There are a few levers of power that can shut down fossil fuel companies, one of which is to cut off their supply of money. And investors are starting to do just that in increasingly greater numbers.
On Thursday, a new milestone was reached. A coalition of environmental groups who monitor divestment released a report at the Poland climate talks showing that the number of groups pulling their money out of fossil fuels had reached 1,000. Together, these groups manage nearly $8 trillion worth of funds.
Divesting from fossil fuels follows a similar playbook from the campaign to divest from South Africa during apartheid. The goal in this case isn’t to spur radical political change, but rather help spur a radical decrease in carbon pollution needed to avoid the worst impacts of climate change.
The movement has grown by leaps and bounds since the Go Fossil Free campaign, the umbrella for the groups forcing the issue, began tracking divestment in 2012. Then, 181 institutions managing $50 billion in assets were on board with divestment. The leap to 1,000 institutions and $8 trillion in just six years shows how fast the movement has grown up, though even as more action is needed. Announcing it at the Poland climate talks is one way to spur some of those actions.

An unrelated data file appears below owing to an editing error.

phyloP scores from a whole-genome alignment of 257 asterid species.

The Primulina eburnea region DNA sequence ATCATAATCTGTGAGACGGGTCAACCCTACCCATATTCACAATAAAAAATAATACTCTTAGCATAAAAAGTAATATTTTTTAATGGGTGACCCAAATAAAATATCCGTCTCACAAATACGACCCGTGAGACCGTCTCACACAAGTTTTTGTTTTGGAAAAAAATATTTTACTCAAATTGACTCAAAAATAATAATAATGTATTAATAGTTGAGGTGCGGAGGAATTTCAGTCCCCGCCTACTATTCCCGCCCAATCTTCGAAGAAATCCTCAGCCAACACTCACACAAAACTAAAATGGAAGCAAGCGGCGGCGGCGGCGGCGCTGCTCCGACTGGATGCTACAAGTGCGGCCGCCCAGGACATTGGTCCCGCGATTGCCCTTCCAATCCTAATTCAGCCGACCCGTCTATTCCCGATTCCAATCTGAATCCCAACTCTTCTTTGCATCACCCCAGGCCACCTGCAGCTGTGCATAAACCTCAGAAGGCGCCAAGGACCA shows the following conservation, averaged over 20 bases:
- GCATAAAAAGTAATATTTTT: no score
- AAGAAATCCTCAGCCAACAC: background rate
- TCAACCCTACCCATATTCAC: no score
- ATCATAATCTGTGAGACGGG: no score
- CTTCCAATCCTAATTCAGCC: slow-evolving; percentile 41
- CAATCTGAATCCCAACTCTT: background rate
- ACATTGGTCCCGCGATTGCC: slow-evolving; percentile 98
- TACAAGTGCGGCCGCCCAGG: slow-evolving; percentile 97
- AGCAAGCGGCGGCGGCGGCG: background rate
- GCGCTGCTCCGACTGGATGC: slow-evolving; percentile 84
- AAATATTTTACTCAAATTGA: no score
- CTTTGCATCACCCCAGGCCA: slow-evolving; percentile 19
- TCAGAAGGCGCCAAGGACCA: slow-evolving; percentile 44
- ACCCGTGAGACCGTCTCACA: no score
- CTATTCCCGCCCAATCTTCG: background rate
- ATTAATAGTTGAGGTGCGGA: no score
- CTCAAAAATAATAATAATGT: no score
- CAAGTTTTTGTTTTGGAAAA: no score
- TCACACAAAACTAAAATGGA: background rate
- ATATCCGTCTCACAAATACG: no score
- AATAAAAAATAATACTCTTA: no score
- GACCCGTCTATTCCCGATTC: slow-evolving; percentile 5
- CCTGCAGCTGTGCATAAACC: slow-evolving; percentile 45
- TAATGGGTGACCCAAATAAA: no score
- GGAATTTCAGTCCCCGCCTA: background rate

“While diplomats at the UN climate talks are having a hard time making progress, our movement has changed how society perceives the role of fossil fuel corporations and is actively keeping fossil fuels in the ground,” May Boeve, the executive director of 350.org who is involved in the divestment campaign, said in a statement.
Major cities like New York and London have made headlines for divesting and asking other cities to follow their lead. Ditto for Ireland, the first country in the world to move toward divesting from fossil fuels entirely. But the new report notes that the groups divesting are diverse and include faith-based organizations, governments, foundations, educational institutions, and pension funds. Caisse des dépôts et consignations (CDC), France’s public sector pensions, is the group that tipped the scale as the thousandth divestor.
The $8 trillion doesn’t represent how much money is being pulled out of fossil fuels, but rather how much money these groups manage. But it does show that these aren’t just mom and pop stores and crunchy hippies living in the woods (though that they are certainly welcome to divest!). And it follows a trend of increasing corporate responsibility to not let the society burn to the ground while also protecting investors from bad losing money.
What’s more, it appears to be working. A recent Goldman Sachs report blamed divestment in part for coal’s steep decline and warned Big Oil could suffer the same fate if it doesn’t get it’s act together.